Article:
5 key takeaways from the three-day Euro's in Israel

1. Russia unrelenting in rule of Europe

Russia topped the medal table for the second year in a row as they retained pole position with an imposing display.

Russian team tinkerman Ezio Gamba handed European Championships debuts to six judoka which meant that one in three of their 18-strong team were new to the European Judo Union’s blue ribbon event.

In the men’s team Islam YASHUEV (-60kg), Yakub SHAMILOV (-66kg), Mikhail IGOLNIKOV (-90kg), Niiaz BILALOV (-100kg) and Tamerlan BASHAEV (+100kg) were all included for the first time.

YASHUEV won gold, SHAMILOV lost in the first round, while IGOLNIKOV took gold and BILALOV finished fifth. BASHAEV took silver on the last day.

Russia's YASHUEV (blue judogi) throws GERCHEV of Bulgaria for ippon in the -60kg final

In the women’s team Aleksandra BABINTSEVA (-78kg) was the only newcomer and the Russian lost her opening contnest to eventual European champion Madeleine MALONGA (FRA).

Both of Russia’s men’s titles came from debutants in YASHUEV and IGOLNIKOV while tried and tested judoka won their two women’s titles in Irina DOLGOVA (RUS) and Natalia KUZIUTINA (RUS).

Olympic champion Beslan MUDRANOV (RUS) earned bronze in the -60kg category. Russia’s second Olympic champion from Rio 2016 Khasan KHALMURZAEV was left at home with GAMBA aware of what he offers and using the event for new names to make an impression before the Olympic qualification phase begins in May.

-60kg medal podium - Gold and bronze for Russia

Russia has arguably the most depth in Europe, with an honourable mention to Georgia’s men, but the difference is that the former have the most consistency and their continental rule could run right the Olympic qualification and towards the all-important Olympic success at Tokyo 2020.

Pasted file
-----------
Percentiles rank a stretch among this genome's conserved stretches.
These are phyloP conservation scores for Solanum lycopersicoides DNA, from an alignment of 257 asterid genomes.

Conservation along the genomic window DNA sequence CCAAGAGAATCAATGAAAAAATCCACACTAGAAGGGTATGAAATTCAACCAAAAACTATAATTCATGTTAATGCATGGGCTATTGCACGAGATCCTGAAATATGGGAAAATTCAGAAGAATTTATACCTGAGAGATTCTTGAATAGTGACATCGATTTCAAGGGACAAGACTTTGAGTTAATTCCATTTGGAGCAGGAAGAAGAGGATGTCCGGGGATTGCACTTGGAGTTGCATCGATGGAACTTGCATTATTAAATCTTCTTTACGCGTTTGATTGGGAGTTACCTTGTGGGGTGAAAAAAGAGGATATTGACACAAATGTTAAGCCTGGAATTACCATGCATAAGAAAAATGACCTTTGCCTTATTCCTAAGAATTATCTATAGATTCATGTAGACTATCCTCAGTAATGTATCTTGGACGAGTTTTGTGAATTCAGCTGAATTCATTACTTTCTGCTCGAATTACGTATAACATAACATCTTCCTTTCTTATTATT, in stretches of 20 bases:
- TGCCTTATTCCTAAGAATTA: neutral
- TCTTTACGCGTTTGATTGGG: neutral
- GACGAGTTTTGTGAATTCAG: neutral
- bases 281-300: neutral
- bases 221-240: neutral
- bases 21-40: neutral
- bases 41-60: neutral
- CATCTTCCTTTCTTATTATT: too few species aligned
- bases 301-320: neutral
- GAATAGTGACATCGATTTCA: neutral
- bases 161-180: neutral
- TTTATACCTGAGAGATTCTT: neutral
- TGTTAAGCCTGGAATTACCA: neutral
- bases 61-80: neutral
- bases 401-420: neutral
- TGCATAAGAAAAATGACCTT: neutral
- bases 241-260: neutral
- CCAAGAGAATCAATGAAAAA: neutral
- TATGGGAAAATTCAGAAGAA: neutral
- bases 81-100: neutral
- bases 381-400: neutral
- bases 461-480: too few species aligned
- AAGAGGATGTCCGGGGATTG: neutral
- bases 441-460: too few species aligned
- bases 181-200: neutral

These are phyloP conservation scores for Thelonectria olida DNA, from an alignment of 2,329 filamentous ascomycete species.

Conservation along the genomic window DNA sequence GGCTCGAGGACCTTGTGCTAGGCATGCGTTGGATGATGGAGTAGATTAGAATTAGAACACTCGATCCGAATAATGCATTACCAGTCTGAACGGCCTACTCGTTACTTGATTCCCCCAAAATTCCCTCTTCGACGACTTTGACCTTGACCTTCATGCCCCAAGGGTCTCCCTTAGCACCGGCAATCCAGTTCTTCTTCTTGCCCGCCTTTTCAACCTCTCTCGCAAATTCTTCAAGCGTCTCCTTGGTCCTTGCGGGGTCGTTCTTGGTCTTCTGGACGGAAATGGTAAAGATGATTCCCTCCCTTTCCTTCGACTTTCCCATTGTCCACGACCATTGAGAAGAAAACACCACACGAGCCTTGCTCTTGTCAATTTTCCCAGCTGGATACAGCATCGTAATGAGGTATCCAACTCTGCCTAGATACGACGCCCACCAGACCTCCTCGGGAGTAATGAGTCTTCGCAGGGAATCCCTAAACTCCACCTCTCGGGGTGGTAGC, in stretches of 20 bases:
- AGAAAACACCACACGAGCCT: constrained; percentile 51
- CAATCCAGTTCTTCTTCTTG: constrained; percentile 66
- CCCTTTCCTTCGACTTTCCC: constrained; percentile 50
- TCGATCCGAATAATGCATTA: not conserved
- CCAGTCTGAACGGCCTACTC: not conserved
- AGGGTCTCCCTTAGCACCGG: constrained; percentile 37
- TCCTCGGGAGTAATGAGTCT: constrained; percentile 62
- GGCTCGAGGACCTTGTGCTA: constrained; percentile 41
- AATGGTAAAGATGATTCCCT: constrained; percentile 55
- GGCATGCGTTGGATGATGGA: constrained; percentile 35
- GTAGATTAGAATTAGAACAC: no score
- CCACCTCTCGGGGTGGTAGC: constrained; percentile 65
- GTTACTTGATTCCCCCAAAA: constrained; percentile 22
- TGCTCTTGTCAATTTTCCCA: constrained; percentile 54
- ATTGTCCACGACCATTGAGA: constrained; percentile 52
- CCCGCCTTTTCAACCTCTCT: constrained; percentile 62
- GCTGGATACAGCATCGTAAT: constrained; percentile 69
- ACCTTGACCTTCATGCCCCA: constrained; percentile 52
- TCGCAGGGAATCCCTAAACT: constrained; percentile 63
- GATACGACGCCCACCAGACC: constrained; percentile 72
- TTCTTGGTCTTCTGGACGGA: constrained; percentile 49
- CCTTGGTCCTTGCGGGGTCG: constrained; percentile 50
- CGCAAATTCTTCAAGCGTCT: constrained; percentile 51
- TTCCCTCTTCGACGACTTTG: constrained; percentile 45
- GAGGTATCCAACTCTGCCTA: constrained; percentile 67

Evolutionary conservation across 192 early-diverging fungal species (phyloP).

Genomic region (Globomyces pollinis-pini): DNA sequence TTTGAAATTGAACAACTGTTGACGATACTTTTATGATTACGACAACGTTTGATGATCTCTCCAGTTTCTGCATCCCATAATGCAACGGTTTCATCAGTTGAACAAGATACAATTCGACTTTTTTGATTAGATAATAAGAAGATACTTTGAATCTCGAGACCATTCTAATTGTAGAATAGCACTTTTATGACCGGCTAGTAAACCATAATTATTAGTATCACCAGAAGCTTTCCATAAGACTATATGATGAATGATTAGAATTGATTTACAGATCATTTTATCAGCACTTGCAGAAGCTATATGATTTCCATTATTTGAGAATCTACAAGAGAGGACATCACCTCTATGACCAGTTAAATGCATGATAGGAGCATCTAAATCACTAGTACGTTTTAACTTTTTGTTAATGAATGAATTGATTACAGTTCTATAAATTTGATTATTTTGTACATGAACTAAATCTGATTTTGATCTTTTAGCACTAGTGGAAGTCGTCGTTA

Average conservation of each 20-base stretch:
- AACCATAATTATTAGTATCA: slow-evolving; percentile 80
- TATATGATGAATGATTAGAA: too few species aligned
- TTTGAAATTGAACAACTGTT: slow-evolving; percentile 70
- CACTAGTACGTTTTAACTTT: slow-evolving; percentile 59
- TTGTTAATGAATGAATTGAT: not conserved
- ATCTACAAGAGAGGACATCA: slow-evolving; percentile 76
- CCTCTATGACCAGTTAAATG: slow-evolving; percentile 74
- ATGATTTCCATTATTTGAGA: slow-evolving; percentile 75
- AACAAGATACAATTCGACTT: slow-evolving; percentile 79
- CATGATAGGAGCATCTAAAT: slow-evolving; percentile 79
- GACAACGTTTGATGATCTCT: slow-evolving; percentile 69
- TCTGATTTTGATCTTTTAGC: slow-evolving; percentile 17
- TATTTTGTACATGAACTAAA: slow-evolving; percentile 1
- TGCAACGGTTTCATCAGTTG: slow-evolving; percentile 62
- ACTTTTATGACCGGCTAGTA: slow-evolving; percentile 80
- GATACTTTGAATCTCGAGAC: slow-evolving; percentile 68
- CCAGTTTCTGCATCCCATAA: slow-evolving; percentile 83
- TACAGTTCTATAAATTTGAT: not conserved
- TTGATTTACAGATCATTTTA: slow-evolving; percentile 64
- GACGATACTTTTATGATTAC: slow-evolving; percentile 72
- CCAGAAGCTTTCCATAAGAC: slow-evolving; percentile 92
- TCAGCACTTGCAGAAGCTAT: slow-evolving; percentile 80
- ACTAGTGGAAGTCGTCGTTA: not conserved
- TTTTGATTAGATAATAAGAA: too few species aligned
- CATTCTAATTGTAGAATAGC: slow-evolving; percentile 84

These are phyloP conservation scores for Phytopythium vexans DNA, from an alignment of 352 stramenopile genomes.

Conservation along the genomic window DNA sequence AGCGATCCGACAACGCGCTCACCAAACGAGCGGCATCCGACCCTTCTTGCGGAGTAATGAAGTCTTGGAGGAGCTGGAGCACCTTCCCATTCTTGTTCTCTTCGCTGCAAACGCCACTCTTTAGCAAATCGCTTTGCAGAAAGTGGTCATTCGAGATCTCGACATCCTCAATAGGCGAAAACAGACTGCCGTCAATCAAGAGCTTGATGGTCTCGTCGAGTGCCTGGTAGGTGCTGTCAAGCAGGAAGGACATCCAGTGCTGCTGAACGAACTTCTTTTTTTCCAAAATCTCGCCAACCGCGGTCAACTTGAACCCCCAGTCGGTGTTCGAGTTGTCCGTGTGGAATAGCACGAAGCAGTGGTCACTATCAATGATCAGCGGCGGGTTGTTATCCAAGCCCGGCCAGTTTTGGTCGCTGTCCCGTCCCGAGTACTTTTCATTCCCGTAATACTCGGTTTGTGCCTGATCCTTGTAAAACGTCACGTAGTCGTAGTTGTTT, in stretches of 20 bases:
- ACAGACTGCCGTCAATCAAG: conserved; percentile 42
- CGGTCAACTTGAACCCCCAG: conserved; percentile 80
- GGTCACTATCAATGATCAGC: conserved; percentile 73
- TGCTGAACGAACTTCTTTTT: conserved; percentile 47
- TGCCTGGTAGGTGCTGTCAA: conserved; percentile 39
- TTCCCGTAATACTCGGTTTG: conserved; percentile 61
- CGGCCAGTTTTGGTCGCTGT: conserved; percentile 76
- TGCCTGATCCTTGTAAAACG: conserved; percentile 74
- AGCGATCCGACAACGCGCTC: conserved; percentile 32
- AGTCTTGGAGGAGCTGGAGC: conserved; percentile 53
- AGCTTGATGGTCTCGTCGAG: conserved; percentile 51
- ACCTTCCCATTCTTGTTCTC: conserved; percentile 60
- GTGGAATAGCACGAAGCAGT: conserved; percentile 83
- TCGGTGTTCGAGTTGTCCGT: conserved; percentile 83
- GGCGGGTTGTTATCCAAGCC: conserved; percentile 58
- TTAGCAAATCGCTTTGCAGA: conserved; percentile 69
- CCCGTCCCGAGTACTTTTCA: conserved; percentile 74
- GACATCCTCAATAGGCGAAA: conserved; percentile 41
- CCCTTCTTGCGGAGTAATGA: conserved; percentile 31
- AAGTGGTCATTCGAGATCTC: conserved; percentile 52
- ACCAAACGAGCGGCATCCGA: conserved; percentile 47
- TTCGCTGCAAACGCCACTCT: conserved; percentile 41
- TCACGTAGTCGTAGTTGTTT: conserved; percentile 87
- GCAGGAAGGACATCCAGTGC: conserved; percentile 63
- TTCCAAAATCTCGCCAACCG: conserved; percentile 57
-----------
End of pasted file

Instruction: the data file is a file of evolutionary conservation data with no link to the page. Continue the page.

2. Success breeds success for France’s supreme women’s team

France’s women’s team are a leading attraction on the IJF World Judo Tour and on the continental stage they are untouchable.

Their ranks include household names such as Clarisse AGBEGNENOU and Audrey TCHEUMEO and, for a young judoka, there is nobody better to be around at the national dojo and on the competition stage than these two champions. There’s also all-time great Lucie DÉCOSSE in close proximity as a coach. Success is all around them.

Clarisse AGBEGNENOU (white judogi) defeated arch-rival Tina TRSTENJAK (SLO) for -63kg gold

The women’s team are prolific at such competitions and are a dependable source during a time when their male counterparts - aside from silver medallist and Olympic bronze medallist Cyrille MARET - are in something of a transitional phase and with their iconic heavyweight Teddy RINER taking some time off the circuit.

Not only are the women’s ranks among the strongest in the world but also they have a level or cohesion and comfort around each other that every other nation would crave. They are a united force and are carefree and media-friendly as they go about their daily business at major events and the French nation is smitten with them.

On the tatami in Tel Aviv, Olympic silver medallist and world champion Clarisse AGBEGNENOU won her third European title. Double Olympic medallist Audrey TCHEUMEO was beaten but only by a teammate in the final as 24-year-old Madeleine MALONGA, who trains with TCHEUMEO five days a week, won her first European crown.